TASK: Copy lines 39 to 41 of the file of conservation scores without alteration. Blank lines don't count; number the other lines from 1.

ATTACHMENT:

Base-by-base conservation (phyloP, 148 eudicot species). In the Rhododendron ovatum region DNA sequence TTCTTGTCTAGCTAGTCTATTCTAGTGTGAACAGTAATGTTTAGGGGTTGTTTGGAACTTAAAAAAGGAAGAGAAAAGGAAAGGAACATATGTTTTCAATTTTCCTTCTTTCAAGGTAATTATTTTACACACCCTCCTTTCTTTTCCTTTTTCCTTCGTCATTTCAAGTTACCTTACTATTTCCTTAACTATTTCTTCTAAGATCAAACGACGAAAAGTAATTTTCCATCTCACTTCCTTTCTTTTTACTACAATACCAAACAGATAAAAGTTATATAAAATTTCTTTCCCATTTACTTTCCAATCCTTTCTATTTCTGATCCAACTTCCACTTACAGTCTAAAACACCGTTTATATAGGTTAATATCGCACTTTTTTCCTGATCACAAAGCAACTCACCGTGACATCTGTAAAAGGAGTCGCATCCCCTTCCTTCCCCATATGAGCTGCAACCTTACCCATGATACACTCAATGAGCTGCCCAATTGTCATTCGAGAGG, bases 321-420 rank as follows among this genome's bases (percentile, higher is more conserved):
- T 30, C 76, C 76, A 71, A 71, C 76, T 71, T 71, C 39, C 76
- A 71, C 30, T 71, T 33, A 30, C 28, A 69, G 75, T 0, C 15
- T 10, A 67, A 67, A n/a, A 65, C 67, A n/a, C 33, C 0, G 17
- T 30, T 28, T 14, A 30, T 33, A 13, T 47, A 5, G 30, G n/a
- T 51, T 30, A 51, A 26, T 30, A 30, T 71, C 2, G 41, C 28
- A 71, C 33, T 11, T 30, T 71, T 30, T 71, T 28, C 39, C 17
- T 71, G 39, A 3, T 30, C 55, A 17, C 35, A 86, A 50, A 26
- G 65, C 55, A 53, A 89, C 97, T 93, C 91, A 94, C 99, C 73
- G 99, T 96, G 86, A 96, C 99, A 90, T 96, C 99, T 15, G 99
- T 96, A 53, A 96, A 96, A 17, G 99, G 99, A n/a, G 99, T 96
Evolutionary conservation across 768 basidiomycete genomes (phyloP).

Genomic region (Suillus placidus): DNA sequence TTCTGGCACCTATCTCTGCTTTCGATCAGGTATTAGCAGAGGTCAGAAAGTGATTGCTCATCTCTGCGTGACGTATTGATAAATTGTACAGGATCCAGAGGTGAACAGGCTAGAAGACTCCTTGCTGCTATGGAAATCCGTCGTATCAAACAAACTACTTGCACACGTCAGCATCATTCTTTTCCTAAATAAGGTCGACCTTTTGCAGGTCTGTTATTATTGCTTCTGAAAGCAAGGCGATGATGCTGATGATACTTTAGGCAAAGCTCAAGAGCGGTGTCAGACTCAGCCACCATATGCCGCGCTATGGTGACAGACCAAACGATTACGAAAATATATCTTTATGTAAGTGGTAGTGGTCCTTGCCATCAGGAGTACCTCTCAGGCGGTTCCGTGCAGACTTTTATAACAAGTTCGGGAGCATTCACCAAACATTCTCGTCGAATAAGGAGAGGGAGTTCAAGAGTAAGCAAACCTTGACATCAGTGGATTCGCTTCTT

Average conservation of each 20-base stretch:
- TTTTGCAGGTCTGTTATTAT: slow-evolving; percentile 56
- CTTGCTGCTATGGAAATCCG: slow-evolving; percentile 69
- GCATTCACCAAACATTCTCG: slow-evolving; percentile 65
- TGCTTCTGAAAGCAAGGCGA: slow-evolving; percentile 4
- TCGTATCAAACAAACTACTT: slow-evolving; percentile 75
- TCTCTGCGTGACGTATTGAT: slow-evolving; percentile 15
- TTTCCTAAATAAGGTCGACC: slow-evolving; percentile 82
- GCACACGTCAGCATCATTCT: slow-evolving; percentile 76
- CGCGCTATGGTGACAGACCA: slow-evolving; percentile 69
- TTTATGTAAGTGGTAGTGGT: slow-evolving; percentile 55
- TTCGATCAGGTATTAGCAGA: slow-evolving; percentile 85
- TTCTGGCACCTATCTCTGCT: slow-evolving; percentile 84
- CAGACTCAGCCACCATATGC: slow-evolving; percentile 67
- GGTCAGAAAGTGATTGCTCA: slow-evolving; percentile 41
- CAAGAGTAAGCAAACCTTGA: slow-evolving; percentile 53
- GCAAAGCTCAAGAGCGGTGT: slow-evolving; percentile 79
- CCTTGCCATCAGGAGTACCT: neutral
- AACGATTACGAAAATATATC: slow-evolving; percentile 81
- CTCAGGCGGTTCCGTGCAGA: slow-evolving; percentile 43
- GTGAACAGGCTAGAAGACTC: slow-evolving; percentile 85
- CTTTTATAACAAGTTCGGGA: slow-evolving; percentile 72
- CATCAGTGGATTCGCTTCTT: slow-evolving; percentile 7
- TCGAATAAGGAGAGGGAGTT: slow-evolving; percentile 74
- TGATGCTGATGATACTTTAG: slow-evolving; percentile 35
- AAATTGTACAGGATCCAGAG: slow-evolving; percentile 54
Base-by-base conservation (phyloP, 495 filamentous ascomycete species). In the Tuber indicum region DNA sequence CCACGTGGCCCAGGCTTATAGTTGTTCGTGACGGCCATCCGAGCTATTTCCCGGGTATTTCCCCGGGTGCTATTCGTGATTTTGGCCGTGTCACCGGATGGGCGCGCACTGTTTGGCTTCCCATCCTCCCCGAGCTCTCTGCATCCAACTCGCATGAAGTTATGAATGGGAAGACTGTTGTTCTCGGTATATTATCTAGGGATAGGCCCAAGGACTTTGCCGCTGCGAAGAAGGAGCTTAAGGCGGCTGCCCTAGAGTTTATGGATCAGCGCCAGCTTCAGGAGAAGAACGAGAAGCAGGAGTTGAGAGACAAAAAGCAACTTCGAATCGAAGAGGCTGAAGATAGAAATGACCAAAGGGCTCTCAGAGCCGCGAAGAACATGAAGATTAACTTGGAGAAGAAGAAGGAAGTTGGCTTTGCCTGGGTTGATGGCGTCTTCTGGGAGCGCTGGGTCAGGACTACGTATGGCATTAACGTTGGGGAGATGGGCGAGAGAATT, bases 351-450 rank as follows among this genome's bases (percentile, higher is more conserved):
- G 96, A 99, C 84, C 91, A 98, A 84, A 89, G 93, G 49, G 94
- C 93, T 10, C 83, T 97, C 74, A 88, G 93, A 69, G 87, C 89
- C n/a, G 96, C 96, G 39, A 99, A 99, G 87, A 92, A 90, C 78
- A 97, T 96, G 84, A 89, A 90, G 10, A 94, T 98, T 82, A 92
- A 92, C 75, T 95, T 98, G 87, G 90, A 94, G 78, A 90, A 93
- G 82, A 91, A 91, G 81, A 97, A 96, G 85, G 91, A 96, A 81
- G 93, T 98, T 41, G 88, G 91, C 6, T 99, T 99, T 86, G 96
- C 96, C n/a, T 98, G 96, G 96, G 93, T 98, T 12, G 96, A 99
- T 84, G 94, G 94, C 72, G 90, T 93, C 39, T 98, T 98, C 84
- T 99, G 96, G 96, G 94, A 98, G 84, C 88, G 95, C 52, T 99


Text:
- AAATTGTACAGGATCCAGAG: slow-evolving; percentile 54
Base-by-base conservation (phyloP, 495 filamentous ascomycete species). In the Tuber indicum region DNA sequence CCACGTGGCCCAGGCTTATAGTTGTTCGTGACGGCCATCCGAGCTATTTCCCGGGTATTTCCCCGGGTGCTATTCGTGATTTTGGCCGTGTCACCGGATGGGCGCGCACTGTTTGGCTTCCCATCCTCCCCGAGCTCTCTGCATCCAACTCGCATGAAGTTATGAATGGGAAGACTGTTGTTCTCGGTATATTATCTAGGGATAGGCCCAAGGACTTTGCCGCTGCGAAGAAGGAGCTTAAGGCGGCTGCCCTAGAGTTTATGGATCAGCGCCAGCTTCAGGAGAAGAACGAGAAGCAGGAGTTGAGAGACAAAAAGCAACTTCGAATCGAAGAGGCTGAAGATAGAAATGACCAAAGGGCTCTCAGAGCCGCGAAGAACATGAAGATTAACTTGGAGAAGAAGAAGGAAGTTGGCTTTGCCTGGGTTGATGGCGTCTTCTGGGAGCGCTGGGTCAGGACTACGTATGGCATTAACGTTGGGGAGATGGGCGAGAGAATT, bases 351-450 rank as follows among this genome's bases (percentile, higher is more conserved):
- G 96, A 99, C 84, C 91, A 98, A 84, A 89, G 93, G 49, G 94